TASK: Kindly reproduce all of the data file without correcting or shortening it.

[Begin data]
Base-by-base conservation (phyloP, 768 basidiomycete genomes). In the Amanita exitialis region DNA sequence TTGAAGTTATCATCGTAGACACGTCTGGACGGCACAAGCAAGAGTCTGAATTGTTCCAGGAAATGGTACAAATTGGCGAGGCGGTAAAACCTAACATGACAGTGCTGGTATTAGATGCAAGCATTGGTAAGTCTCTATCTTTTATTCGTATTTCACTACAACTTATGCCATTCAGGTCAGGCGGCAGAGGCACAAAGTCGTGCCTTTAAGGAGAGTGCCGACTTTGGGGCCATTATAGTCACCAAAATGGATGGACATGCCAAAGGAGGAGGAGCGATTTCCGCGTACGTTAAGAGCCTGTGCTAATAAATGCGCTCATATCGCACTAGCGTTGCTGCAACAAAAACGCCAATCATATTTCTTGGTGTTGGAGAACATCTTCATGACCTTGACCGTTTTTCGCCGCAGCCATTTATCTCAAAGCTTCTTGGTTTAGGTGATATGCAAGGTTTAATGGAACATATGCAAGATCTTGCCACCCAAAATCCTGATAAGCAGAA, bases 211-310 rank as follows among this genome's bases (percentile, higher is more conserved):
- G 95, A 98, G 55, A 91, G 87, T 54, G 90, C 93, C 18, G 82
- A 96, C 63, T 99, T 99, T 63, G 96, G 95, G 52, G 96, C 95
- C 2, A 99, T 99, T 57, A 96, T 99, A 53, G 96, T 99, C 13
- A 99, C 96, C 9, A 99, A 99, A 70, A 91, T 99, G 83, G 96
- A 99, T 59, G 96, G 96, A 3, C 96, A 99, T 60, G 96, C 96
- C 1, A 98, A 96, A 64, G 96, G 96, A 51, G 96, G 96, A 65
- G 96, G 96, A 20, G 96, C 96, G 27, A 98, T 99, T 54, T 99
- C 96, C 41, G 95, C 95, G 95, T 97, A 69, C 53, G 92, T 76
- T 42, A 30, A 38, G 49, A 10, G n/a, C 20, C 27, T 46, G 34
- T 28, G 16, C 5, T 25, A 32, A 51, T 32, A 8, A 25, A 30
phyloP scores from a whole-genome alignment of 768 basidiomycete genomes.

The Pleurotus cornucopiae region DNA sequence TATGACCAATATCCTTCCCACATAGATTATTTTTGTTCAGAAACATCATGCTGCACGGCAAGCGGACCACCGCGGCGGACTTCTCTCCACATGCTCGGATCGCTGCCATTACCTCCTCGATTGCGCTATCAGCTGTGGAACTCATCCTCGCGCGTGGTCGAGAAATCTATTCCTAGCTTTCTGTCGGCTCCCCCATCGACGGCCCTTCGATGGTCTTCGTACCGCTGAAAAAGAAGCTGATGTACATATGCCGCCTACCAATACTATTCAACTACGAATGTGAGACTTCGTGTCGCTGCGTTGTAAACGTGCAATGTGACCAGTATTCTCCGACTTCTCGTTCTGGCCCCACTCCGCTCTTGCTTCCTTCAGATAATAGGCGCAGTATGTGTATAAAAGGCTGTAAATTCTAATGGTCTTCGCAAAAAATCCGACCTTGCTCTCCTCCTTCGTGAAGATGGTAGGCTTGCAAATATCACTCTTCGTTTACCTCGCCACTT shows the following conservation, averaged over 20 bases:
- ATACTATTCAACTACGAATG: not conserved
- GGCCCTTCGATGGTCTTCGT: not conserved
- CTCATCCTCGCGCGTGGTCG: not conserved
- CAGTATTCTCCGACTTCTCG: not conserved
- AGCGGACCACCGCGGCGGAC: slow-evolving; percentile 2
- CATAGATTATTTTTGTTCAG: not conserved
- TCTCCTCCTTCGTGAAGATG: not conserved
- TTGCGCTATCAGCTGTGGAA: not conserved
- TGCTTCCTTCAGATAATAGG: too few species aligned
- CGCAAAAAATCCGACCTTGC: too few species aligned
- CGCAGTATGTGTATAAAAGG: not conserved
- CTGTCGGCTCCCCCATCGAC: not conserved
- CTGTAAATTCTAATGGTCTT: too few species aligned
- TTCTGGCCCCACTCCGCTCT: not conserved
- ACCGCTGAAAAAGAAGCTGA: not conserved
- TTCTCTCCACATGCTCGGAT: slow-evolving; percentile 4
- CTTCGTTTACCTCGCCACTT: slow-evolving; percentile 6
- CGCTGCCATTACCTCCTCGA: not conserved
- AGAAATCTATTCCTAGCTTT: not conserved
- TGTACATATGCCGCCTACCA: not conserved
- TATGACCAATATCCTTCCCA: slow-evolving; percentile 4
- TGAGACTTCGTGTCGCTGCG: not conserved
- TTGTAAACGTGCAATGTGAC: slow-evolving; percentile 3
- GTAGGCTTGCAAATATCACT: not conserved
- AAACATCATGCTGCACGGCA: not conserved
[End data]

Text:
Base-by-base conservation (phyloP, 768 basidiomycete genomes). In the Amanita exitialis region DNA sequence TTGAAGTTATCATCGTAGACACGTCTGGACGGCACAAGCAAGAGTCTGAATTGTTCCAGGAAATGGTACAAATTGGCGAGGCGGTAAAACCTAACATGACAGTGCTGGTATTAGATGCAAGCATTGGTAAGTCTCTATCTTTTATTCGTATTTCACTACAACTTATGCCATTCAGGTCAGGCGGCAGAGGCACAAAGTCGTGCCTTTAAGGAGAGTGCCGACTTTGGGGCCATTATAGTCACCAAAATGGATGGACATGCCAAAGGAGGAGGAGCGATTTCCGCGTACGTTAAGAGCCTGTGCTAATAAATGCGCTCATATCGCACTAGCGTTGCTGCAACAAAAACGCCAATCATATTTCTTGGTGTTGGAGAACATCTTCATGACCTTGACCGTTTTTCGCCGCAGCCATTTATCTCAAAGCTTCTTGGTTTAGGTGATATGCAAGGTTTAATGGAACATATGCAAGATCTTGCCACCCAAAATCCTGATAAGCAGAA, bases 211-310 rank as follows among this genome's bases (percentile, higher is more conserved):
- G 95, A 98, G 55, A 91, G 87, T 54, G 90, C 93, C 18, G 82
- A 96, C 63, T 99, T 99, T 63, G 96, G 95, G 52, G 96, C 95
- C 2, A 99, T 99, T 57, A 96, T 99, A 53, G 96, T 99, C 13
- A 99, C 96, C 9, A 99, A 99, A 70, A 91, T 99, G 83, G 96
- A 99, T 59, G 96, G 96, A 3, C 96, A 99, T 60, G 96, C 96
- C 1, A 98, A 96, A 64, G 96, G 96, A 51, G 96, G 96, A 65
- G 96, G 96, A 20, G 96, C 96, G 27, A 98, T 99, T 54, T 99
- C 96, C 41, G 95, C 95, G 95, T 97, A 69, C 53, G 92, T 76
- T 42, A 30, A 38, G 49, A 10, G n/a, C 20, C 27, T 46, G 34
- T 28, G 16, C 5, T 25, A 32, A 51, T 32, A 8, A 25, A 30
phyloP scores from a whole-genome alignment of 768 basidiomycete genomes.

The Pleurotus cornucopiae region DNA sequence TATGACCAATATCCTTCCCACATAGATTATTTTTGTTCAGAAACATCATGCTGCACGGCAAGCGGACCACCGCGGCGGACTTCTCTCCACATGCTCGGATCGCTGCCATTACCTCCTCGATTGCGCTATCAGCTGTGGAACTCATCCTCGCGCGTGGTCGAGAAATCTATTCCTAGCTTTCTGTCGGCTCCCCCATCGACGGCCCTTCGATGGTCTTCGTACCGCTGAAAAAGAAGCTGATGTACATATGCCGCCTACCAATACTATTCAACTACGAATGTGAGACTTCGTGTCGCTGCGTTGTAAACGTGCAATGTGACCAGTATTCTCCGACTTCTCGTTCTGGCCCCACTCCGCTCTTGCTTCCTTCAGATAATAGGCGCAGTATGTGTATAAAAGGCTGTAAATTCTAATGGTCTTCGCAAAAAATCCGACCTTGCTCTCCTCCTTCGTGAAGATGGTAGGCTTGCAAATATCACTCTTCGTTTACCTCGCCACTT shows the following conservation, averaged over 20 bases:
- ATACTATTCAACTACGAATG: not conserved
- GGCCCTTCGATGGTCTTCGT: not conserved
- CTCATCCTCGCGCGTGGTCG: not conserved
- CAGTATTCTCCGACTTCTCG: not conserved
- AGCGGACCACCGCGGCGGAC: slow-evolving; percentile 2
- CATAGATTATTTTTGTTCAG: not conserved
- TCTCCTCCTTCGTGAAGATG: not conserved
- TTGCGCTATCAGCTGTGGAA: not conserved
- TGCTTCCTTCAGATAATAGG: too few species aligned
- CGCAAAAAATCCGACCTTGC: too few species aligned
- CGCAGTATGTGTATAAAAGG: not conserved
- CTGTCGGCTCCCCCATCGAC: not conserved
- CTGTAAATTCTAATGGTCTT: too few species aligned
- TTCTGGCCCCACTCCGCTCT: not conserved
- ACCGCTGAAAAAGAAGCTGA: not conserved
- TTCTCTCCACATGCTCGGAT: slow-evolving; percentile 4
- CTTCGTTTACCTCGCCACTT: slow-evolving; percentile 6
- CGCTGCCATTACCTCCTCGA: not conserved
- AGAAATCTATTCCTAGCTTT: not conserved
- TGTACATATGCCGCCTACCA: not conserved
- TATGACCAATATCCTTCCCA: slow-evolving; percentile 4
- TGAGACTTCGTGTCGCTGCG: not conserved
- TTGTAAACGTGCAATGTGAC: slow-evolving; percentile 3
- GTAGGCTTGCAAATATCACT: not conserved
- AAACATCATGCTGCACGGCA: not conserved